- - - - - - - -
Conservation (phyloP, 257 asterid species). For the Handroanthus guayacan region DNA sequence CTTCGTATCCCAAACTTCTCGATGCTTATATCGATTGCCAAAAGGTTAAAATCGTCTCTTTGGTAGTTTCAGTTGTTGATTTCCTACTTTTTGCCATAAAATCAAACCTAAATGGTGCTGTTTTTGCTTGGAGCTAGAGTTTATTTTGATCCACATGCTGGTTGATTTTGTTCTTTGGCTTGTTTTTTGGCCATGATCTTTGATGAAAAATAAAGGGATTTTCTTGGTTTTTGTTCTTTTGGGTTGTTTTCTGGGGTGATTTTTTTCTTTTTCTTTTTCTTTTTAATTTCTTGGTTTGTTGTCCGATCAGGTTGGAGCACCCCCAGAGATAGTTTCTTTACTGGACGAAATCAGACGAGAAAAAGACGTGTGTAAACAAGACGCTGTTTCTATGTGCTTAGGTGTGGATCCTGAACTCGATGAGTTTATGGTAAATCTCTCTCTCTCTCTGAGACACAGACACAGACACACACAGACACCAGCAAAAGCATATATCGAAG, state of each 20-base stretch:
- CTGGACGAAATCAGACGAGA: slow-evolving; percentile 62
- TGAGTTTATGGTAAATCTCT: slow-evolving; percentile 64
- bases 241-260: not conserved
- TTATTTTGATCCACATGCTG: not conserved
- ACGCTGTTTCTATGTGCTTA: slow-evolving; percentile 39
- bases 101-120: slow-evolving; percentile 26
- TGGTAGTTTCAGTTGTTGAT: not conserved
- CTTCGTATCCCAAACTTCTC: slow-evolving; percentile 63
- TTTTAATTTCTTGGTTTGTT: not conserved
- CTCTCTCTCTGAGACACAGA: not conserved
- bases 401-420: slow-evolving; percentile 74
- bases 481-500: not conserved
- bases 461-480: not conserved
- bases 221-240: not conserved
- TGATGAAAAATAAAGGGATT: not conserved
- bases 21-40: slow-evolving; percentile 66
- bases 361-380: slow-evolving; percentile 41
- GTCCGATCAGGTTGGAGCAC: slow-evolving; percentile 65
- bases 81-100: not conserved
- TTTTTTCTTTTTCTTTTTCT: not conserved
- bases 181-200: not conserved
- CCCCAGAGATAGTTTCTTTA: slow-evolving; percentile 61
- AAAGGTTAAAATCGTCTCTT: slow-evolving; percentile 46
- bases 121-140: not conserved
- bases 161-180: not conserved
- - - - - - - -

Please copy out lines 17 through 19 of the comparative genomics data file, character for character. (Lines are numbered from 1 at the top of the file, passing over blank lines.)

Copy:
- bases 21-40: slow-evolving; percentile 66
- bases 361-380: slow-evolving; percentile 41
- GTCCGATCAGGTTGGAGCAC: slow-evolving; percentile 65